Modern homes and apartments vary in design and basic structure, but they share a common attribute-limited space. The typical concept of what a typical home is has since evolved. Now, when we think of a home we do not just see in our mind's eye the traditional idea of a roomy house where each occupant has his or her own bedroom. In urban centers, people's homes are two or three-room apartments where the children share a bedroom or units in high-rise buildings with pocket gardens and common areas for recreation.
When designing a home, it is important to consider longevity-whether it will stand the test of time. Some of the factors that must be considered are the quality of the materials used, the overall design, and the location. Although it is tempting to follow dominant trends, there is a need to exercise caution. Some trends easily become outdated. In addition, it is also important to maximize the interior space and provide allowances for future expansion.
Customization is another important consideration. Instead of going for ready-made cabinets that take up too much space, having customized shelves and storage areas made will not only save plenty of square footage, but lends the interior greater flexibility. Creating more storage, as much as can be squeezed out of the current available space-also increases the overall value of the property.
The choice of color is another basic consideration, especially if there is a plan to sell the property in the future. Bold colors may turn heads, but neutral colors have greater appeal to potential buyers. In today's market, homes with neutral paint colors have relatively higher resale value.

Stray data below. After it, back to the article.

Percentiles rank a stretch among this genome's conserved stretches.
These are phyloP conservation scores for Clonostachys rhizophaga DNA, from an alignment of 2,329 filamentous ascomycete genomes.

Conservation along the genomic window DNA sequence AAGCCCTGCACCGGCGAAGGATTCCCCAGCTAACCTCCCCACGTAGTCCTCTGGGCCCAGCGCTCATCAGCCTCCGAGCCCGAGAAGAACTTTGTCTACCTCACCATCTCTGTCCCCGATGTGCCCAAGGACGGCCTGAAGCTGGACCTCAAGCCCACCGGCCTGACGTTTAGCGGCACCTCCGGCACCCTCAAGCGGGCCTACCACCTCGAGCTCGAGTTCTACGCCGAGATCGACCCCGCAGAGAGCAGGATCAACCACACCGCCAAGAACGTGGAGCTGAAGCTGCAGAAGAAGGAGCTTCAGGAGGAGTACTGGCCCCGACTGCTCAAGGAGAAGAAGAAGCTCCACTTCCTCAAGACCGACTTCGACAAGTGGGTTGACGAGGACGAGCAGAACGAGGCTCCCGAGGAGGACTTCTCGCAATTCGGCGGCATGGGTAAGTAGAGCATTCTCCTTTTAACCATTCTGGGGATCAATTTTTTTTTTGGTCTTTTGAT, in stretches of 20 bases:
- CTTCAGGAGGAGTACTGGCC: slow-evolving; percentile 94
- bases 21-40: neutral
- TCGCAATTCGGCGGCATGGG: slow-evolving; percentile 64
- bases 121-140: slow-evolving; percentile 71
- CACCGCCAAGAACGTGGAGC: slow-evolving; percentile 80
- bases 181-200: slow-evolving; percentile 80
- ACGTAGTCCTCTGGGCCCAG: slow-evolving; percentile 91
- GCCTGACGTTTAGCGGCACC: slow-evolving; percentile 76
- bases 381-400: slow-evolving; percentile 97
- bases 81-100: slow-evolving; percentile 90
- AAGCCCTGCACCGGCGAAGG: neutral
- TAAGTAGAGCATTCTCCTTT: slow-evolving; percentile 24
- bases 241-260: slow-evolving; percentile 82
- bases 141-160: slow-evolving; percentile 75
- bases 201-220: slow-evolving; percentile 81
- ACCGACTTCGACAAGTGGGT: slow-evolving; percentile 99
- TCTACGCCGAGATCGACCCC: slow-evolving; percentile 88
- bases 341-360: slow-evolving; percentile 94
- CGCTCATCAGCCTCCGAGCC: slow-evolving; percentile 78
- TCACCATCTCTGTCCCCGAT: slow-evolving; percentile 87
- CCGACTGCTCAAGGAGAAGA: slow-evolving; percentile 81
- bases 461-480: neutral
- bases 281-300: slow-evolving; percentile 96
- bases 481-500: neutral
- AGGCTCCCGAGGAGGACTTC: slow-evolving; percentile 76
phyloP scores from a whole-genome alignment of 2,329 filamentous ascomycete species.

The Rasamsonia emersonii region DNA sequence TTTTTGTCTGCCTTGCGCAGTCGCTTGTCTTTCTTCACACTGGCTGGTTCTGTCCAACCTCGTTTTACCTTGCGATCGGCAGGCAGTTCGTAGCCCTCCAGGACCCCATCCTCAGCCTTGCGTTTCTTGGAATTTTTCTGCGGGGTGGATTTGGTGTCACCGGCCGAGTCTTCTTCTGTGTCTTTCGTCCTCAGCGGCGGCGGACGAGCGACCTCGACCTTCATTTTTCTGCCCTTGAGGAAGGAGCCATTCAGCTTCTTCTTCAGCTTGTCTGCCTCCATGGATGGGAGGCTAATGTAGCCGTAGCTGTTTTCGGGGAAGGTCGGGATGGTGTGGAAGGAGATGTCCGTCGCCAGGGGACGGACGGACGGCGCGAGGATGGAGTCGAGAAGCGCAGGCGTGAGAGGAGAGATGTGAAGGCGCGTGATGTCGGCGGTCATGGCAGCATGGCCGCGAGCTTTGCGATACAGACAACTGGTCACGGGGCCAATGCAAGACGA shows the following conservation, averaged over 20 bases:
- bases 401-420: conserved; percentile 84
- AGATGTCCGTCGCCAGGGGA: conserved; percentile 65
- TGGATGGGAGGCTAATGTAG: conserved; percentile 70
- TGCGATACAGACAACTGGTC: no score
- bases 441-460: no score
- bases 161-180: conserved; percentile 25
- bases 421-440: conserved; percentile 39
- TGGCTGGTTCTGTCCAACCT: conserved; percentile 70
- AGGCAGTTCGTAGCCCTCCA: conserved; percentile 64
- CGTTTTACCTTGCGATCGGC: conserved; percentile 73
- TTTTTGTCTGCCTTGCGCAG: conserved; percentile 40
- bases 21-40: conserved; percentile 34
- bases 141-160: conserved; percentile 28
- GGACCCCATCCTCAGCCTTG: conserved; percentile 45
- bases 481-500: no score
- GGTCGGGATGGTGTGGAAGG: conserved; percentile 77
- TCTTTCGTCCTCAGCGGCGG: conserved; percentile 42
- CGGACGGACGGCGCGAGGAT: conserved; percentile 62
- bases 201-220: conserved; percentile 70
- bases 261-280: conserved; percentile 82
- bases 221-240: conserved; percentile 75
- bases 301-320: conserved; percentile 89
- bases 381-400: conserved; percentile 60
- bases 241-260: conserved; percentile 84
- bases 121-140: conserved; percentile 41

Intertwined living and sleeping areas
Because of the space restrictions, one of the biggest challenges for interior designers is to provide solutions for studio apartments and units where the sleeping and living areas are very much intertwined. Since the space does not allow for the addition of more walls, designers face the challenge of providing occupants with a private space, while still allocating an area to receive visitors. In order to provide the occupants a space that is comfortable and functional at the same time, interior designers face the challenge of choosing design elements and furniture that allows the residents to move and function seamlessly given the overlapping space.
Perhaps, one of the most important considerations in modern homes is the utilization of natural light. A home that showcases natural lighting is generally perceived as having positive attributes. Aside from certain specifications in construction that maximize the entry of light from the outside, some interior décor solutions exploit natural lighting better than others do.
Lastly, modern homes that are located in the busiest urban areas can still be transformed into havens of comfort, quiet and relaxation with a few interior modifications that allow for the maintenance of a sustainable indoor garden. In the hands of a competent interior decorator, outdoor areas with healthy greenery can also be blended seamlessly with the interior of the home.